Picture a stage in a tiny storefront that used to offer bargain prices on furniture. In front of it sits an audience of 60 individuals, eager to see what journey awaits them. As anticipation reaches its apex, a team of seasoned improvisers run on stage, and the adventure begins. Long-form improvisational comedy is unusual, but the Richmond Comedy Coalition have spent years developing their own version of it, eventually giving it a permanent home in the form of the Coalition Theater. Richmond is all the more prosperous as a result.
In 2009, the theater that hosted ComedySportz had just closed. The loss of one of the most beloved local venues for the form made this era a sad time for long-form improv in Richmond, but the appetite for this creative outlet never diminished. The collective enthusiasm of David Pijor, Katie Holcomb, Matt Newman and Aaron Grant pushed them towards new endeavors. Although their former improv home had ceased to exist, they were ready to create something of their own. “We started out as comedy nomads. We were free to do what we wanted with our insane ideas. This is liberating but also harder to accomplish,” recalls Grant. “We decided to call ourselves The Richmond Comedy Coalition as a way of developing an umbrella for all of our projects to exist under. It also sounds a bit more legit,” Pijor says.
Early performances took place at Art6, in the heart of the downtown Arts District. “We were at the mercy of whatever art exhibit was displayed,” Grant mentions. “In our first year, there were some pretty interesting pieces on display. My favorite would be giant pieces of cardboard formed into what looked like hobo cocoons, hovering from the ceiling over the audience’s heads.” These early performances created sparks of excitement for their new endeavor. “[By] our third performance, our audience had easily tripled or quadrupled in size. I remember looking around and wondering what had changed,” Pijor says.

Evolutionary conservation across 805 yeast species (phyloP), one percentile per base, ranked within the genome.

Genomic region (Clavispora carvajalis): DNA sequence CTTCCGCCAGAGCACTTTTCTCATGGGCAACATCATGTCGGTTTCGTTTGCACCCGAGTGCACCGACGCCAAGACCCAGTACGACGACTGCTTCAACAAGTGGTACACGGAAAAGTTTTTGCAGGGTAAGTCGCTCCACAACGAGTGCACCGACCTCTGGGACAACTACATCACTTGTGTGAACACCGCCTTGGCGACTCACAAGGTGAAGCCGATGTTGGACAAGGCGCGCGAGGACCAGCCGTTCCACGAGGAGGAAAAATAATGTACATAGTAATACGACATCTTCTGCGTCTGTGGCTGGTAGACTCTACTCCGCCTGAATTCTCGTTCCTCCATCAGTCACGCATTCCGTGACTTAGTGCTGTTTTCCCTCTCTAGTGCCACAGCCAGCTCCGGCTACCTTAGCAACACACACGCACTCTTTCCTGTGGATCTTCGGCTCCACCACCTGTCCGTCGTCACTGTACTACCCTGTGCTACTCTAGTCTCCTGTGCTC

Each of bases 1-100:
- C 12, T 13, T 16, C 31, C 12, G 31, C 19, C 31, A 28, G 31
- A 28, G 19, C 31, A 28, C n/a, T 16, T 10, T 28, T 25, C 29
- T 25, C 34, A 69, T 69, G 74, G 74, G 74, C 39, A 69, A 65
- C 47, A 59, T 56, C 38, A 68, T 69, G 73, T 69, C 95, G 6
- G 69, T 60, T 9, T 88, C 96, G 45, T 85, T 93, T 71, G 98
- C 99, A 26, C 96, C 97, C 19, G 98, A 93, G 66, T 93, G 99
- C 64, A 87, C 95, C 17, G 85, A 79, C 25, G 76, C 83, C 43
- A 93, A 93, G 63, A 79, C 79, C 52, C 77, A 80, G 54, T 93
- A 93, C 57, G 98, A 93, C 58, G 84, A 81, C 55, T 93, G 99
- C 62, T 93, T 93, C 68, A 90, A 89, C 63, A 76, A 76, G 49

One possibility is that Richmond audiences were beginning to discover the beauty of long-form improvisational comedy. Coalition improviser and instructor Jim Zarling explains it this way: “Long form improv, when you’re doing it great, it is unbelievable. You make such strong emotional connections with the people you’re on stage with. You’re all seeing the same things, and you can’t even explain it afterwards.” The bonds created during experiences like this unite all of the Coalition’s performers, from the founders to the most recent initiates.
“Before we start each show, we take a moment to look each other in the eyes, and genuinely say, ‘I’ve got your back’,” explains performer/educator Summer McCarley. “I’ve been performing with some of these people for almost four years now, and I feel like that statement holds true in and out of shows. We can play any way we want, from pretending to be a pissed off tween to a billionaire cheesecake company heir to a rotting jack-o-lantern and everyone around you will be like, ‘OK, that’s this character, let’s party.’ It doesn’t matter the height, weight, age, race, or gender, you can play any character you want. And that’s a super fun, liberating experience.” The results of this approach are fueled by deep commitment to the performance, which enriches the humor and draws comedy-loving audiences from all walks of life–many of whom are eventually inspired to become performers themselves.